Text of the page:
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HOME > J Trauma Inj > Volume 26(3); 2013 > Article
Anatomic Conformity of New Periarticular Locking Plates for Koreans: A Biomechanical Cadaveric Study
Yong Cheol Yoon, Jong Keon Oh, Young Woo Kim, Hak Jun Kim, Hong Joo Moon, Nam Ryeol Kim
Journal of Trauma and Injury 2013;26(3):163-169
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1Department of Orthopedic Surgery, Korea University College of Medicine, Korea.
2Department of Neurosurgery, Korea University College of Medicine, Korea.
3Department of General Surgery, Korea University College of Medicine, Korea.
Received: 16 June 2013   • Revised: 7 July 2013   • Accepted: 2 September 2013

This study was conducted to confirm the anatomic conformity of the new periarticular locking plates designed by Zimmer on Korean adult bones and to identify the structures at risk during the application of these implants.
The study was performed on the humerus, radius, and tibia of 10 adult cadavers(6 males and 4 females) procured from the cadaveric lab of our hospital. Anteroposterior (AP) and lateral X-rays were taken to confirm that the cadavers were free of any unusual lesions or anatomic variations. We used the 3.5-mm proximal humerus plate, 2.7-mm distal radius plate, 3.5- and 5.0-mm proximal tibia plates, and 3.5-mm distal tibia plate developed by Zimmer, Inc. (Zimmer periarticular locking plate). The longest plate from each group was used to confirm anatomical conformity. Standard approaches were used for each area, and soft tissue was retracted in order to pass the plate beneath the muscle. The position of the plate was confirmed using standard AP and lateral view X-rays. After this procedure had been completed, the region was dissected along the length of the implant to determine the conformity of the implant to bone and the penetrations of screws into the articular surface or violations of any vital structures, such as nerves, blood vessels, or tendons.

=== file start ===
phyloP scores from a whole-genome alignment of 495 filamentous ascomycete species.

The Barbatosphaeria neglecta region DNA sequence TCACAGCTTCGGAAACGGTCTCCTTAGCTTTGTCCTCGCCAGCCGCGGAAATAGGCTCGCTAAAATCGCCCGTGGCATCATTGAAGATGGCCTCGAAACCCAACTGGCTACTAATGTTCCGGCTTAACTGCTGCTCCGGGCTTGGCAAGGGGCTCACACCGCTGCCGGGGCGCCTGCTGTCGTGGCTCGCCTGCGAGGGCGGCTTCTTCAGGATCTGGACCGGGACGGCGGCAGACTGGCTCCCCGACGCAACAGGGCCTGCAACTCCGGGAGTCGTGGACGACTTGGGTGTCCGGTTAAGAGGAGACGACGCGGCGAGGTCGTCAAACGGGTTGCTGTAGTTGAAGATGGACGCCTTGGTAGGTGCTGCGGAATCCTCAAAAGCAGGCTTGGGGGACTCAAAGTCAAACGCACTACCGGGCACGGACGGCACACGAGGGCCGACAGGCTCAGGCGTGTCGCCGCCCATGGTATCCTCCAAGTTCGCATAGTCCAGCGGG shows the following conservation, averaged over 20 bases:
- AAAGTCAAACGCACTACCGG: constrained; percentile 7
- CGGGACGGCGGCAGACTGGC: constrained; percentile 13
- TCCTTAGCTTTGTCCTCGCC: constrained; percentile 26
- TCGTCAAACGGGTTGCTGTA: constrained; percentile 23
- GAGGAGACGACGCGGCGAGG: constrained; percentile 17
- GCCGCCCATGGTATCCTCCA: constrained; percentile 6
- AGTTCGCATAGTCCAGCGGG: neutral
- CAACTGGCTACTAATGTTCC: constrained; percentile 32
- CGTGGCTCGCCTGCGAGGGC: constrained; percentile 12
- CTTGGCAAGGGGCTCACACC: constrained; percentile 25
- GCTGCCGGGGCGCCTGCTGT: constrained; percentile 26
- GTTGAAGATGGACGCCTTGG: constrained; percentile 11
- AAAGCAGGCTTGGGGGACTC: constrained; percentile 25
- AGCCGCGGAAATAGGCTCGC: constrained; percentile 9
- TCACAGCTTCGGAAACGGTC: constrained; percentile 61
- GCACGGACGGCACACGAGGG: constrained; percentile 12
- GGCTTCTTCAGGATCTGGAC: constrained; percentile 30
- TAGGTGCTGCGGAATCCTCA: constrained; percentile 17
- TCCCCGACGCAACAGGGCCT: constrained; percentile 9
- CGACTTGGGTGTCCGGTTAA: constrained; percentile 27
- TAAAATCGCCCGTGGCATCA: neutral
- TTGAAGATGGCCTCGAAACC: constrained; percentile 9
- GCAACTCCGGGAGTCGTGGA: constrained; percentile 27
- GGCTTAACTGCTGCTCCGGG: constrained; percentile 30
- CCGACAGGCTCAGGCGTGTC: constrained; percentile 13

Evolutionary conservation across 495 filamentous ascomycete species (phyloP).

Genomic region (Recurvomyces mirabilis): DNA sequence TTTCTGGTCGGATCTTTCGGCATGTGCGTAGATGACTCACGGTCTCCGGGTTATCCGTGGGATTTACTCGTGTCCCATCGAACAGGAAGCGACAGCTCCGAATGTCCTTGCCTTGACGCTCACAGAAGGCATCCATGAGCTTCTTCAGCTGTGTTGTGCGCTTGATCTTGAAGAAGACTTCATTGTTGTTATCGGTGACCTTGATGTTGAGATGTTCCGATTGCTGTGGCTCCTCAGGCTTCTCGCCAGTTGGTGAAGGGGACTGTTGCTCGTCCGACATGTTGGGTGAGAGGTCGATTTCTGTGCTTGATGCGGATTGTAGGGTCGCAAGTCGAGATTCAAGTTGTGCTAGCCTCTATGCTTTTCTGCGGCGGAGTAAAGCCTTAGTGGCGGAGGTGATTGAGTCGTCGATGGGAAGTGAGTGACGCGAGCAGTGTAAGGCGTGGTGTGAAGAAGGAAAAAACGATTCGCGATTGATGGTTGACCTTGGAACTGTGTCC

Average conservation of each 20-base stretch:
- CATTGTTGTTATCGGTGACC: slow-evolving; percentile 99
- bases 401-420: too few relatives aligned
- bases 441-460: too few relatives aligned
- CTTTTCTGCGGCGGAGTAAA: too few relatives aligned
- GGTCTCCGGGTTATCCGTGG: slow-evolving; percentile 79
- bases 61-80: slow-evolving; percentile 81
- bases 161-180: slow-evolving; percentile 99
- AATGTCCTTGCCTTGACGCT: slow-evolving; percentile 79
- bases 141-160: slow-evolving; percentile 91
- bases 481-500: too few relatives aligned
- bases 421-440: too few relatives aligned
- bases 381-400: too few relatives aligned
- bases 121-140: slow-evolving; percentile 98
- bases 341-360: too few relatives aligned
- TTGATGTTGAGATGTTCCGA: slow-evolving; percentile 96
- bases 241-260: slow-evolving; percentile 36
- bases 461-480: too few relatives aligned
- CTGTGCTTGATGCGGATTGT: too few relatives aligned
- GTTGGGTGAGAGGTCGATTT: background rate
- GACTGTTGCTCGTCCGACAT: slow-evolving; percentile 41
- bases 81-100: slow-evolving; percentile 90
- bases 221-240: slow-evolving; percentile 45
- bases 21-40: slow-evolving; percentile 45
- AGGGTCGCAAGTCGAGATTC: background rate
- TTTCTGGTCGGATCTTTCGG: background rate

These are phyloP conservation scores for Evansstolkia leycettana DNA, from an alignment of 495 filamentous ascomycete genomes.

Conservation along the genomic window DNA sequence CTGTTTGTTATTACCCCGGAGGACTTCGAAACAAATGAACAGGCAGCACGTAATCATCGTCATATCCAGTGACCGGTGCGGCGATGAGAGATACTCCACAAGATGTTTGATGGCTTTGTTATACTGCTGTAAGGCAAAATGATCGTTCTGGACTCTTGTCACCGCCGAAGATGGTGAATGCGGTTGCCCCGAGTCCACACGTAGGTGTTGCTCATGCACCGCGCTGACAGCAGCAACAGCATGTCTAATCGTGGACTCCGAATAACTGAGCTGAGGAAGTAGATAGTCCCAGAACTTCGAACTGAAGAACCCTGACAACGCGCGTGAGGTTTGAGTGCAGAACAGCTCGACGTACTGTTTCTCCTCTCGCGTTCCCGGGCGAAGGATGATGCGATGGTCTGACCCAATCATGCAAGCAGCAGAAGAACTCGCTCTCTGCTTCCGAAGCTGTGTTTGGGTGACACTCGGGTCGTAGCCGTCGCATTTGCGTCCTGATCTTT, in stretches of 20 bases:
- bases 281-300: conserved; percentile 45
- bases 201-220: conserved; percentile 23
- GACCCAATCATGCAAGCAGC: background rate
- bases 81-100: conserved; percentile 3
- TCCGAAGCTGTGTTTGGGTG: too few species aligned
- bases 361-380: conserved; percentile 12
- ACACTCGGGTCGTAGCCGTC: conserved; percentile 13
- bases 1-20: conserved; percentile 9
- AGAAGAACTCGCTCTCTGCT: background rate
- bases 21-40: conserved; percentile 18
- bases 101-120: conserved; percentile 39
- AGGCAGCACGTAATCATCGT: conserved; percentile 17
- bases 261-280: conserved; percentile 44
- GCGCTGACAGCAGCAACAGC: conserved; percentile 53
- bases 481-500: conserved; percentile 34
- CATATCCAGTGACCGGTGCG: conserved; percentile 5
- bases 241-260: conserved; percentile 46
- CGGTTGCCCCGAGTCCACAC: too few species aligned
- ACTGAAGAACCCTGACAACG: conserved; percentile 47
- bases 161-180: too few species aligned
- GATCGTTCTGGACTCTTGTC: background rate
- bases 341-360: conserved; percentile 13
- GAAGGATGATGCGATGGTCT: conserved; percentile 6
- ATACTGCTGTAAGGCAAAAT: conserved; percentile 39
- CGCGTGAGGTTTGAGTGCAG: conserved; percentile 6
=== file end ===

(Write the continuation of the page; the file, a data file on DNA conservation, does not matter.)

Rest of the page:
Excellent anatomical conformity was observed with Zimmer periarticular locking plates for Korean adults. The tibial nerve and the posterior tibial artery were found to be structures at risk when applying a distal tibial plate.
Additional posterolateral fixation is recommended when dealing with cases of tibial plateau fracture when the fracture line extends to the posterolateral cortex. We recommend taking proper views using 10~15 degrees of internal rotation to ensure correct screw length and, thus, avoid penetration of vital structures and tendons.

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